Initiating change

INSEAD professor of strategy Quy Huy (right) reported that research over the years has found middle managers make a valuable contribution to organizational change in four main ways. These contributions largely go unrecognized by most senior executives:

  1. Middle managers often have value-adding entrepreneurial ideas that they are able and willing to realize—if only they can get a hearing.
  2. They’re far better than most senior executives are at leveraging the informal networks at a company, which makes substantial, lasting change possible.
  3. They stay in touch with employees’ moods and emotional needs, thereby ensuring the change activity’s momentum is maintained.
  4. They manage the tension between continuity and change—they keep the organization from making no changes, on the one hand, or extreme chaos, on the other.

The reality is that most companies need effective middle managers over the long haul. Google infamously tried to eliminate their engineering managers only to learn that managers mattered — a lot. Other researchers have similarly found that middle managers can make a big difference to organizational performance. For example,In earlier research, Ethan Mollick at the Wharton School of Business at the University of Pennsylvania, conducted a large-scale analysis of the computer game industry and determined that the behavior of middle managers accounted for 22% of the variance in revenue. The Boston Consulting Group reached a similar conclusion, calling middle managers a “neglected but critical group” after surveying thousands of employees about the drivers of success at their firms. (Again, such great potential for middle managers depends on their inherent capabilities. A proportion of middle managers are just time servers, and employers need to assess this and move them out.)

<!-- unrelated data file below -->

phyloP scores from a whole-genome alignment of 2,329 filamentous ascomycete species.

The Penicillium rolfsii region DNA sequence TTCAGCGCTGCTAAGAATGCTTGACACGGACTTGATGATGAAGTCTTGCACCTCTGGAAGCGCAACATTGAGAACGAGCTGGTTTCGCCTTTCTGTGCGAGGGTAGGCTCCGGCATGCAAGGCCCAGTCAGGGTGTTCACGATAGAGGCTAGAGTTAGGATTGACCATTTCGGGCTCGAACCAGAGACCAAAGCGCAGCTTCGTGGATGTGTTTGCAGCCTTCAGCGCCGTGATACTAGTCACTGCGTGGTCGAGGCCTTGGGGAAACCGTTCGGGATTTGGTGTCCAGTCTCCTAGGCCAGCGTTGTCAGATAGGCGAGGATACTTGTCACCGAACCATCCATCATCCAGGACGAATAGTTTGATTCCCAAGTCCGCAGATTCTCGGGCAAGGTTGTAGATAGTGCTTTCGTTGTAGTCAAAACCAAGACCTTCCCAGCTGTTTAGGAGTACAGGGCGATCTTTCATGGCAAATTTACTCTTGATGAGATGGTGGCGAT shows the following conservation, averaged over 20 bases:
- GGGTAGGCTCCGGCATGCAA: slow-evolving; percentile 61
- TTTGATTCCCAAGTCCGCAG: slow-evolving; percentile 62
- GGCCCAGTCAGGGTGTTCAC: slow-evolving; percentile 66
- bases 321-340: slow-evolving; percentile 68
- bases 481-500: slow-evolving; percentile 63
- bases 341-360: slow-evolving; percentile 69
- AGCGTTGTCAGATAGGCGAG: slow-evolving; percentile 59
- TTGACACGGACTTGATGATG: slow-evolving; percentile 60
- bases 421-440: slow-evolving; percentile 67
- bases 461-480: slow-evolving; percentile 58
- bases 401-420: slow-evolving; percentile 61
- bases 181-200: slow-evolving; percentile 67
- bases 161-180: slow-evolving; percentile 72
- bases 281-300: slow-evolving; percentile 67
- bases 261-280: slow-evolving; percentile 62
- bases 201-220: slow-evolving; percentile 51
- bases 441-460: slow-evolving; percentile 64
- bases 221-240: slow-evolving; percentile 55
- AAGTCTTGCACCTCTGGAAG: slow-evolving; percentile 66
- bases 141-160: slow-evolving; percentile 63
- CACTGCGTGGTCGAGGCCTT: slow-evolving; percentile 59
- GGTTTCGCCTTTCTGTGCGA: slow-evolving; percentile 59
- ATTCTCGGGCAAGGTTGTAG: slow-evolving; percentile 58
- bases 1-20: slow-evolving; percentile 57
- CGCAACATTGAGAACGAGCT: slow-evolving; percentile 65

And that’s not all: in an earlier study, when Behnam Tabrizi (right), a consulting professor at Stanford University, conducted a study of 56 randomly selected  companies involved in major change and innovation projects in a range of industries, he said “The result was startling.” Nearly 68% of the projects failed. In the successful projects, he found middle managers were the key determinants of success, along with senior executives, serving as “levers of change, influencing those above and below them in the corporate hierarchy.” How were they successfully involved?

In the successful initiatives, middle managers were empowered in three ways. First, they were able to see how the initiatives aligned with their own personal and professional aspirations. Second, through cross-boundary and cross-functional teams, they were typically the major authors of the initiatives. Finally, they ensured the direct participation and authorship of individual contributors. In contrast, in the failing innovation/change initiatives, more than 60% of the middle managers’ time was spent in efforts devoted to sheer corporate survival. Focused on pleasing people rather than doing their jobs, they procrastinated on decisions for fear of failure, blamed others for mistakes and avoided taking risks. These middle managers were alienated and felt senior executives had used them as tactical tools.